Che Government would like to scrap it, but has produced this poor, paltry compromise in order to satisfy men like the honorable member for Chisholm (Sir Wilfred Kent Hughes) and the honorable member for Maribyrnong (Mr. Stokes), who have expressed dissatisfaction with the bill and all it entails. The bill attempts to allay their suspicions and get them on side, as it were.


The CHAIRMAN - Order! The honorable gentleman should get back to the clause.


Mr BIRD - If the Government did the right thing it would say, in effect, " In the interests of the real defence potential of this country we will withdraw the bill ".


The CHAIRMAN - Order! The honorable gentleman cannot go on discussing the bill. He must get back to the clause.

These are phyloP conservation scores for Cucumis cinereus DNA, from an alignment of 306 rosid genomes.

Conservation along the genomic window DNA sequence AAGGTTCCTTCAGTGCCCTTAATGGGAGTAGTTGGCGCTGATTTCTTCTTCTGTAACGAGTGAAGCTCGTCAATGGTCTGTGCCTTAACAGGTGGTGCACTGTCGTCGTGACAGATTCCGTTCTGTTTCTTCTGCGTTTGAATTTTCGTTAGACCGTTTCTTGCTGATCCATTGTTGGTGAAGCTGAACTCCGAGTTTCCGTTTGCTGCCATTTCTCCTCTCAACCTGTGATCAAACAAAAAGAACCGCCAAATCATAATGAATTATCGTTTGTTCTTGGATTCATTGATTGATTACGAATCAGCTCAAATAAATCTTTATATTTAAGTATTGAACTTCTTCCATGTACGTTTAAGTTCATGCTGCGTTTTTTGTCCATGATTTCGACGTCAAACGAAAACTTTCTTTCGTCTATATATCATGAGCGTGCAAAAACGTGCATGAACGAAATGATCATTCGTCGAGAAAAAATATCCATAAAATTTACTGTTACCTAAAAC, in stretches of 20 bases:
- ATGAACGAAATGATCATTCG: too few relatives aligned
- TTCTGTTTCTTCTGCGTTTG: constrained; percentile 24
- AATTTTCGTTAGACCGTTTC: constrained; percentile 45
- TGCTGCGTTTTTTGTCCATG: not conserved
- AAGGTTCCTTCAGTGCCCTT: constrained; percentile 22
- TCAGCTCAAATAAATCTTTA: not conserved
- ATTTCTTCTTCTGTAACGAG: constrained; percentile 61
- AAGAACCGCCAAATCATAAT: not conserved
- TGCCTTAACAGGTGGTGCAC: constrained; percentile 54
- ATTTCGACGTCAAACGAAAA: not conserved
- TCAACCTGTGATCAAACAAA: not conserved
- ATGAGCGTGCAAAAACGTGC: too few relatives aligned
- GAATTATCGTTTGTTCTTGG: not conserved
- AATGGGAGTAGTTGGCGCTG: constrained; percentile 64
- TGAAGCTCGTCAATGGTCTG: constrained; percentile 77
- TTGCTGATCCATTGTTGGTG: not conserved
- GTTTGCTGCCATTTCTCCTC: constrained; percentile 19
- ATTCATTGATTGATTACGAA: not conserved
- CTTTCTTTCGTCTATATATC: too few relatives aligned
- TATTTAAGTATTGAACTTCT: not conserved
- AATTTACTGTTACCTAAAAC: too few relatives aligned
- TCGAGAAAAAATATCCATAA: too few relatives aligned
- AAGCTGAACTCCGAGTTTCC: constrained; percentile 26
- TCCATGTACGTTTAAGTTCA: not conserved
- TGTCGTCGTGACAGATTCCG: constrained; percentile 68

Mr BIRD - The clause should be withdrawn because it means exemption, and exemption is obnoxious in any form of conscription.


Mr Turnbull - There is no exemption provided for under the clause.


Mr BIRD - Of course there is! Deferment means ultimate exemption, because the scheme is not capable of training more than 12,000 men a year. In those circumstances, how on earth can men who have been deferred be trained? For that reason, this clause, in the interests of unity in this country, should be withdrawn immediately.